How about you, dear reader?

Did you visit the Nintendo Comic-Con booth or Gaming Lounge? Have you played a demo of any of the new Nintendo games? Are there any new amiibo figurines you are eager to pick up? Please tell me about it in the comments!

Want More?

Not to worry, Iv'e got more! Check out my Twitter and Instagram for more Comic-Con adventures!

Saturday, July 4, 2015

Community: The Secret to Successful Games

Contrary to the image that some still cling to, painting gamers as basement-dwelling loners, study after study continues to show that gaming is a social activity. No small part of the excitement and obsession that draws players into the world of gaming is the social element. Be it competing against friends sitting beside you in Smash Brothers or Mario Kart, talking about the political climate of the world in Dragon Age or planning your next dominance push in Flight Rising, all games, be they massively multiplayer online (MMO), Role Playing Games (RPG), casual, or forum-based, benefit greatly from an active, engaged fandom. This is because the act of collaborating with and playing against other people creates a bond between these players, thus creating more meaningful, more memorable gaming experience.  

For some games, MMOs especially, the community aspects are obvious.  

World of Warcraft (WoW) has created communities, both large and small, within their massive player base. New players are required to pick a faction to fight for, Horde or Alliance; this decision creates an immediate "team" loyalty to their chosen faction. WoW additionally offers a guild system, which allows players to pool their resources, plan and organize group activities, and compete with other guilds. On an even smaller scale, players can team up in "parties," which are often a "one-time" thing, but with the right chemistry and schedules, can turn into long term partnerships, and can even lead to the formation of a guild. 

These community features have proven to be successful in building a dedicated, even obsessive player base, and are not unique to WoW. Many MMO games, such as Final Fantasy XIV, Ragnarok Online, and EverQuest offer their own twist on these kinds of social features. Some games even take the micro-community a step further, offering in-game marriage; a virtual union which may, or may not, be restricted to characters of the opposite sex. The features offered by in-game marriage varies from game to game, but often include allowing married characters to remain in constant communication, regardless of distance, and the ability to warp to the location of their partner. 

Many dedicated gamers go beyond in-game communication tools.  

Players  make use of external communication apps, such as TeamSpeak, in order to engage in real-time voice communications while playing. Many guilds even have private, members-only forums. This allows for communication between gamers who  may be in different time zones, and serves as an excellent way to keep guild business, such as finances and potential raids, away from prying eyes.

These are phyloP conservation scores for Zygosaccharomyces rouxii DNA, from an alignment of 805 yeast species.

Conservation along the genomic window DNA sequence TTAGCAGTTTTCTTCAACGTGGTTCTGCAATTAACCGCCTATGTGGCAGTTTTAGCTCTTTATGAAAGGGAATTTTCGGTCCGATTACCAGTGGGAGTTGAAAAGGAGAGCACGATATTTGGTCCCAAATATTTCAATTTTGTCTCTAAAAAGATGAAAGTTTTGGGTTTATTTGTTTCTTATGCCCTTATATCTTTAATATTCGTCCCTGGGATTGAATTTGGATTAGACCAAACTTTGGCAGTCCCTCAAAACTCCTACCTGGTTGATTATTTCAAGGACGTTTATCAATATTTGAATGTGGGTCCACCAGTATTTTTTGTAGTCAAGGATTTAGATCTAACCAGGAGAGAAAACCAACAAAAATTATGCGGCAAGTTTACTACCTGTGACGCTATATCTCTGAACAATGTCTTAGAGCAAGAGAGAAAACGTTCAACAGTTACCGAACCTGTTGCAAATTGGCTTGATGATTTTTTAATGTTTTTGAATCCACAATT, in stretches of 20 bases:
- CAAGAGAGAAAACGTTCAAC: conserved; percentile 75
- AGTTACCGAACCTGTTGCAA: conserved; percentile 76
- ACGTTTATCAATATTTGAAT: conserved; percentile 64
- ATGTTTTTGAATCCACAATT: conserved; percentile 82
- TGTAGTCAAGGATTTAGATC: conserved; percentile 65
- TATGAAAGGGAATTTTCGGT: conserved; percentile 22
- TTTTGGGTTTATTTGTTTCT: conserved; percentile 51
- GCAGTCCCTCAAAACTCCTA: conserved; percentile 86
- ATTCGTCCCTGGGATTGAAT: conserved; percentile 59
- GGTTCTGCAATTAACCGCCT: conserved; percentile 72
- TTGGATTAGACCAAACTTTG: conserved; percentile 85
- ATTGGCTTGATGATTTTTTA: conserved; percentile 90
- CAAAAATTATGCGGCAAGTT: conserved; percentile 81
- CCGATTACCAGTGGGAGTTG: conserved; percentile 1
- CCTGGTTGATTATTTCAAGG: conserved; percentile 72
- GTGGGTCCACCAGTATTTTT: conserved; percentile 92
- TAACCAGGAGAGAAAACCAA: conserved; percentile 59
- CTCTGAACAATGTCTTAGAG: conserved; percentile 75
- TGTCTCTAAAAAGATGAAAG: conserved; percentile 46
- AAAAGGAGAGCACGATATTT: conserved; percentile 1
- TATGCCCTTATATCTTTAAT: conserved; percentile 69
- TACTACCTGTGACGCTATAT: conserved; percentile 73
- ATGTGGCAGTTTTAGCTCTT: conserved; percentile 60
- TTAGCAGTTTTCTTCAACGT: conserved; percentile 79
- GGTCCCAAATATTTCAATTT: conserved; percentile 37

MMOs are not the only games to have reaped the benefits of an active, engaged community. 

Pokémon is a prime example of a “pre-appstore," casual game with a large, serious payer base. Perhaps what makes it so unique is that while the storyline of Pokémon is single player, the game was always intended to be both collaborative and competitive. Because no version of the game contained all 150 of the original Pokémon, Pokémon players had to trade with other gamers in order to achieve the goal turned slogan of the series: "Gotta catch 'em all." Players were also able to engage in real-time, turn-based Pokémon battles in order to prove who was the better Pokémon trainer. 

When Pokémon was first released, social play required that two players be in the same physical space, that they have have a cable connecting their two gaming units, and also required no small bit of luck due to the unreliable technology of the 90's. And yet, people still sought each other out to battle and trade their Pokémon. With modern WiFi technology making connecting, battling, and trading as easy as clinking a button in order to connect with with anyone, anywhere, at any time, it is easy to see why the Pokémon fandom has grown into a global community.  
Many gaming communities have benefited from social sites such as Reddit and Tumblr. There are entire subreddit communities and Tumblr tags dedicated to helping gamers trade Pokémon, coordinate user-run competitions, and to distribute rare or location-dependent Pokémon across the globe. MMO players use these same resources to communicate with players on different servers, keep up with the latest gossip, drama, bugs and in-game news. 

How does mobile gaming fit into this conversation? 

There is no doubt that mobile games can be addictive and wildly successful without traditional social components; just look at the number of people playing Candy Crush, Temple Runner and even Flappy Bird. These games keep players coming back with simple, addictive game play and (with the obvious exception of Flappy Bird) new content and limited time levels, prizes or features. These features are successful at engaging gamers for a while, but is there something more they could offer in order to keep players meaningfully engaged for longer periods of time?